The Sony X850F is a good 4k TV with an IPS panel. It can get bright to overcome glare and handles reflection well in a bright room but it has a very low contrast ratio so blacks appear gray when viewed in a dark room. The picture quality is decent but remains accurate when viewed at an angle which is good for those with wide seating. It also has a fast response time, which is great for watching fast-paced content. Unfortunately, Android TV isn't as streamlined or intuitive as other platforms.
The design of the Sony 2018 X850F is great. The legs, while similar to the X900F are unlike any Sony we have reviewed recently. They are wide-set and require a larger table, but there should be no issues placing a soundbar between them. There is only basic cable management at the back, similar to the X900F, but not as good as the X930E which includes routing through the back panel. The bottom edge of the TV gets a little warm to the touch. Despite being almost entirely made of plastic, the TV feels well constructed.
The stand on the X850F is unlike any other Sony TV we have reviewed. It is similar to the stand on the Samsung MU6100. It is made entirely of plastic with an aluminum finish. On our 65" model, we found them to cause the TV to wobble if it is knocked.
The footprint of the 65" TV stand: 12.0" x 43.4"
The borders of the TV look good. While slightly thicker than the 55" X900F they are still quite thin.
The Sony XBR65X850F has more of a uniform thickness than the X900F. It won't stick out from the wall much when mounted.
The bottom edge of the TV gets warm to the touch due to the edge light LEDs. There are also a few places along the back that get warm to the touch, but this should't be an issue.
The X850F feels well constructed, despite being made almost entirely of plastic. There are no obvious gaps or issues. The tabs along the back of the legs for cable management are just bent plastic. While it hasn't caused any issues for us, this could break with repeated flexing.
The picture quality of the Sony X850F is decent. It has no local dimming and a disappointing contrast ratio. It also has a good SDR brightness and an average HDR brightness, but the TV is not bright enough to fully appreciate HDR content. It has a better than average gray uniformity, but a disappointing black uniformity with a lot of clouding. The TV has a good viewing angle and is well suited to a large room. Reflections are less problematic than with the X850E. Out-of-the-box, color accuracy is average, and most of it is correctable through calibration. The color gamut is good but can't produce overly saturated greens or deep, dark colors.
Disappointing contrast ratio on the X850F. It has an IPS type panel similar to the X850D. Dark scenes will not look their best especially when playing in a dark room.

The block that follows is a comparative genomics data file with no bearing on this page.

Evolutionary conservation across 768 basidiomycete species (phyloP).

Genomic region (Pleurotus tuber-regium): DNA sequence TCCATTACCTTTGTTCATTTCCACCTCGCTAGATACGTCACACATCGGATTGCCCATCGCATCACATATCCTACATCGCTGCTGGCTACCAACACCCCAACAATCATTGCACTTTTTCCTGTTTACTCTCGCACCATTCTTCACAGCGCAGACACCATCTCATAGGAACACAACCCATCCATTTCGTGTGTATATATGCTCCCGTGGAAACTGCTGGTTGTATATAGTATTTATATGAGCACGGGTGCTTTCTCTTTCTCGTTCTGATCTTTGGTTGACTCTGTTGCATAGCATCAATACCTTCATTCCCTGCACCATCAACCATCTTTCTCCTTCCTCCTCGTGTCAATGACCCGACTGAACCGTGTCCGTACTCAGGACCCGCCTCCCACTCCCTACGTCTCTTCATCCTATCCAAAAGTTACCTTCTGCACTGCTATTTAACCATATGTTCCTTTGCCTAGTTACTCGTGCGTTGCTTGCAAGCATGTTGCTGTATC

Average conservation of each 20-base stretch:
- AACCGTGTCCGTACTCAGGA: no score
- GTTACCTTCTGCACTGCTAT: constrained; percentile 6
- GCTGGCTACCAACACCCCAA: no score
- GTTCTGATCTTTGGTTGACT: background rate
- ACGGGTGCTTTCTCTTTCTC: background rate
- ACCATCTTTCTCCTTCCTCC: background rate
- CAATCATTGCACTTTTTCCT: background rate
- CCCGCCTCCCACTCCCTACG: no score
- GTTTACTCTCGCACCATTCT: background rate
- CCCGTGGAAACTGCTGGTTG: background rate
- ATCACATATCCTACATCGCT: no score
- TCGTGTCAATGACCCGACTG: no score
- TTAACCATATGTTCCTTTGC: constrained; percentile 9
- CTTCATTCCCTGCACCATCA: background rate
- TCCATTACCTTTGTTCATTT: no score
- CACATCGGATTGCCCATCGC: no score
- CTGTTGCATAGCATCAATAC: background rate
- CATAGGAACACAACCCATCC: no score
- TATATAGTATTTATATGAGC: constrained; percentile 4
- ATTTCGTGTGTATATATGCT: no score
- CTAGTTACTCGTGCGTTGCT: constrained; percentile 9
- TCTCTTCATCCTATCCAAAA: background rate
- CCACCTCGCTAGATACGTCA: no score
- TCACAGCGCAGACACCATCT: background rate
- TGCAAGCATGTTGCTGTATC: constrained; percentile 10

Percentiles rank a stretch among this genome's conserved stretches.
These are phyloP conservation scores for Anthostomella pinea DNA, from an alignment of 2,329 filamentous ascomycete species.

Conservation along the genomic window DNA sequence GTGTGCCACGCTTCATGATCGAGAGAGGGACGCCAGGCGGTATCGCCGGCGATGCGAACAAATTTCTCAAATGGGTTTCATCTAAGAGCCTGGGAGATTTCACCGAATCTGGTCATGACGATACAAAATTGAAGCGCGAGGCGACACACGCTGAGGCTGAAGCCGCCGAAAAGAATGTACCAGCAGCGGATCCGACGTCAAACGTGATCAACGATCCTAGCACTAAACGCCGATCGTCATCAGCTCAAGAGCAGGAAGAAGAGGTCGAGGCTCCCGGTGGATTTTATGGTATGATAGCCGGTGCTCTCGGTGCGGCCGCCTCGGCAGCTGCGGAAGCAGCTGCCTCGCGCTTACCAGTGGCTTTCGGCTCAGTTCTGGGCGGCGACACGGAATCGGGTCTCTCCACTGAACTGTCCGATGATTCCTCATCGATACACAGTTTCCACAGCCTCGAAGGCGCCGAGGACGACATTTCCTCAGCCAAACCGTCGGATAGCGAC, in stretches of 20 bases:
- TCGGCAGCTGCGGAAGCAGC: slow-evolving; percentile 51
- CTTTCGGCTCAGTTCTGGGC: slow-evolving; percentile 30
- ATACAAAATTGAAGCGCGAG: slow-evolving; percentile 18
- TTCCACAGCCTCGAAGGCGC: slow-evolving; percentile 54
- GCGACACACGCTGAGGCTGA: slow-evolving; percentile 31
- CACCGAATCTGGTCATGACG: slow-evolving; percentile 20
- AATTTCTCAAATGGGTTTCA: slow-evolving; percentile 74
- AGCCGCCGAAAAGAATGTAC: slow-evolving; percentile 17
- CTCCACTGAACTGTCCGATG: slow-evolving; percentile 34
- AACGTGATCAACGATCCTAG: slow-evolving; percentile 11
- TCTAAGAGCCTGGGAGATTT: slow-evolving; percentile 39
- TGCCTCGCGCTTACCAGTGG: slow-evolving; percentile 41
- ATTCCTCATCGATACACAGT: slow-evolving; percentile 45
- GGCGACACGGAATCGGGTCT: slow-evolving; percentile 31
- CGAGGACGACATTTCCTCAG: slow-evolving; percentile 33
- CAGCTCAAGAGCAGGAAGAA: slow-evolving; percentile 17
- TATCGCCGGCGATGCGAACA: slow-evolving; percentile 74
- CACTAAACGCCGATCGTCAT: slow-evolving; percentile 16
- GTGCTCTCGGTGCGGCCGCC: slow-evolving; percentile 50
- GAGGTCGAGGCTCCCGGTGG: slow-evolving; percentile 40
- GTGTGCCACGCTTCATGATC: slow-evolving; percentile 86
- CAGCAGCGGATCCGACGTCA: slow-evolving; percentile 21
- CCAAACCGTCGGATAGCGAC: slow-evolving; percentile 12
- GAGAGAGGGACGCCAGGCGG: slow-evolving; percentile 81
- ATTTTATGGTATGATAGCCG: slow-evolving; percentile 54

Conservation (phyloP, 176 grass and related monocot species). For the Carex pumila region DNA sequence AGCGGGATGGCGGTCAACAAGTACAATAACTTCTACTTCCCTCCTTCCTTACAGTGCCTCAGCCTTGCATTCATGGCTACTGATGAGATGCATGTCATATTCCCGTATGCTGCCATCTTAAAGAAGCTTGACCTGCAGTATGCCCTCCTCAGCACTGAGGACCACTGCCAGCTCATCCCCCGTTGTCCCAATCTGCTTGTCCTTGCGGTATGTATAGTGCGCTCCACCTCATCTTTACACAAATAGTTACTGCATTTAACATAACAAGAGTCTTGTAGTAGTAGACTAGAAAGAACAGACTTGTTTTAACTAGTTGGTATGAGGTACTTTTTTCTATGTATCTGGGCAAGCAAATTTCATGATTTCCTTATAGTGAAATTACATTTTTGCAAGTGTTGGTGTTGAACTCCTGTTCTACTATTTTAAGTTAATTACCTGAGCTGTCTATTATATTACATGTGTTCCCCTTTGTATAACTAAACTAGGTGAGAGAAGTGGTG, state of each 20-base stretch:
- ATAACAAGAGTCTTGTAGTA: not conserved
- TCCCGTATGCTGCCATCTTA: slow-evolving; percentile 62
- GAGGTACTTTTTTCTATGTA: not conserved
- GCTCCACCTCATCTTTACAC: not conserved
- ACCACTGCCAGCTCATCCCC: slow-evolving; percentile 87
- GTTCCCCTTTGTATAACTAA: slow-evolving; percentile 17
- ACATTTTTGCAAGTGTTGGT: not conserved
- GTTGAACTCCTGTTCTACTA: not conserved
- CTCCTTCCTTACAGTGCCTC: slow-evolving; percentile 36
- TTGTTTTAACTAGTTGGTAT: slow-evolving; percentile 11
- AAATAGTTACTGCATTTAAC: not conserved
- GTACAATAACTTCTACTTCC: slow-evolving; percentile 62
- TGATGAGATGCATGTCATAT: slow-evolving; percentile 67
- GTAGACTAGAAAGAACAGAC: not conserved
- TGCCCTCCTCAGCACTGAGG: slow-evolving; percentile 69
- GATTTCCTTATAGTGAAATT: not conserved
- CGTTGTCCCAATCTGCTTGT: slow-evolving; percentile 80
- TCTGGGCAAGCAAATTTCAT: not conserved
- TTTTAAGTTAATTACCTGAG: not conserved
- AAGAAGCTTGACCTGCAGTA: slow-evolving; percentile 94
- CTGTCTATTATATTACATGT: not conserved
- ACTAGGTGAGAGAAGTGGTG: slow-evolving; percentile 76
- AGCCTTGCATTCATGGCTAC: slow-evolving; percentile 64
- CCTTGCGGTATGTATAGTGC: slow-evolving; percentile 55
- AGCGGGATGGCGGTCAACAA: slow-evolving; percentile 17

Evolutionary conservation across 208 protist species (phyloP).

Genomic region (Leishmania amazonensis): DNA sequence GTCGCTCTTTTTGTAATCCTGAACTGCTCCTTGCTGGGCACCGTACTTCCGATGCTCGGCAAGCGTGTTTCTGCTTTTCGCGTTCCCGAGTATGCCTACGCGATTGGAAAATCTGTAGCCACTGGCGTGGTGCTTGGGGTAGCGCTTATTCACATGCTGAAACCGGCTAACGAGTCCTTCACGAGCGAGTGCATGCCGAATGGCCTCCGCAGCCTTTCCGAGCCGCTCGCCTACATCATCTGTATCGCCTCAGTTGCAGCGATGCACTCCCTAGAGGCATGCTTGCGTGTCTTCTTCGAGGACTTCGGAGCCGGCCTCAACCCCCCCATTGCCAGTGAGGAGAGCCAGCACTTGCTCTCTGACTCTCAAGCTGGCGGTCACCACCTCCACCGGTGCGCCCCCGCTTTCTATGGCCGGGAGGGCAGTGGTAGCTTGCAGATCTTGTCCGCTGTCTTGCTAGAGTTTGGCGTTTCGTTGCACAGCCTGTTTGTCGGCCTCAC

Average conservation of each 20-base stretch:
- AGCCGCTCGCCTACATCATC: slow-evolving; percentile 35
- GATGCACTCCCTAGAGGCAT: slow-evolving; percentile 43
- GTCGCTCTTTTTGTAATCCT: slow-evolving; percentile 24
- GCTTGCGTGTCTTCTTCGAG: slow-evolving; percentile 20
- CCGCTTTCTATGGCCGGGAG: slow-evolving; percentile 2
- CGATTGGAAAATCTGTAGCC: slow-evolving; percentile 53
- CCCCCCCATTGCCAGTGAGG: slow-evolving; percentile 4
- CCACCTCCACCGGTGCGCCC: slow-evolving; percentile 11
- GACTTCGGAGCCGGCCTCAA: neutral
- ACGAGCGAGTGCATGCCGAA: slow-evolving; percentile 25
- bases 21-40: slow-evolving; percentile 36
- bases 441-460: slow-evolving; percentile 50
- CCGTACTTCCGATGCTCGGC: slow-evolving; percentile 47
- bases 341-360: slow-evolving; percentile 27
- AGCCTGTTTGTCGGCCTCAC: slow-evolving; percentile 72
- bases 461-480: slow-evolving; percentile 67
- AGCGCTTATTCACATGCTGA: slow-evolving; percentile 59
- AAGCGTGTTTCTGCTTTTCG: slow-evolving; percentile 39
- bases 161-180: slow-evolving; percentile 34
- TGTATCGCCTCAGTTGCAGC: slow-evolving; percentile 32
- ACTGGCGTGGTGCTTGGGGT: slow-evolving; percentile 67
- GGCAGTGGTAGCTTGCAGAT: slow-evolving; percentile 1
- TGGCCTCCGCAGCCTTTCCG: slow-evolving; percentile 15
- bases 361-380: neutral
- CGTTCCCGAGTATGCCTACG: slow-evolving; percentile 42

We tested the 65" model, but it is highly likely that the 85" will have a VA type panel, which we would expect to have at least a 3000:1 contrast ratio.
There is no local dimming feature on the X850F. The video is for reference only.
Better than average screen uniformity. No serious issues with dirty screen effect, which is good for watching sports or other content with large areas of uniform colors. This TV is brightest in the center and the corners are dark, which is common for TVs and isn't as distracting as uniformity issues near the center or brighter edges.
Good viewing angle. Color saturation and black levels remain good even if sitting on a wide couch or with side seating, but brightness drops sharply if sitting to the side.
We tested the 65" model which uses an IPS panel. It is highly likely that the 85" model uses a VA type panel which would have worse viewing angles.
Disappointing black uniformity. There is some obvious clouding especially around the edges. The X850F does not handle dark scenes well and would not be recommended for a dark room.
Clouding is more visible when displaying bright objects in dark scenes, since this TV does not have a local dimming feature.
The X850F has a very similar to finish to the X900F. It does not diffuse reflections as much as some other TVs.
Average color accuracy out of the box with 'Custom', 'Game', or 'Graphics' mode. Color temperature is far from our target of 6500K, so most colors have more of a yellow tint. Gamma is very close to our target of 2.2.
White balance is near perfect post calibration and color is good. Color temperature is very close to our target as is gamma. 'Custom' picture mode provided the best results.
You can see our recommended settings here.
Older 480p content is upscaled well. There are some minor artifacts but the TV handles it well.
The HDR color gamut of the X850F is good, although Rec 2020 coverage is limited. The TV has difficulty producing deeply saturated greens especially. Most scenes won't have overly saturated colors, but in very colorful scenes such as a sunset or an ocean scene the TV's limited color gamut will be noticeable.
The HDR EOTF in the 'Cinema Pro' picture mode follows the target PQ curve fairly well until it rolls off at the TV's peak brightness. The EOTFs in 'Game' and 'PC' mode are very similar to that of 'Cinema Pro', which is good.
Update 05/02/2018: The color gamut was erroneously measured at a 50% stimulus. It has been remeasured at 75% stimulus to be in line with our other TVs. It now measures slightly higher, and meets our threshold for a wide color gamut TV.
Below average color volume. The TV has difficulty displaying deep, dark colors due to the lack of local dimming and low native contrast ratio. It does not cover either color space very well.
The X850F displays gradients well. There is some banding especially in the dark colors, but not enough to bother most people.
Like most IPS and VA panels, there is no sign of temporary image retention on the X850F.
We don't expect IPS panels to have any permanent image retention. The IPS panel in our long term test has not shown any permanent burn-in.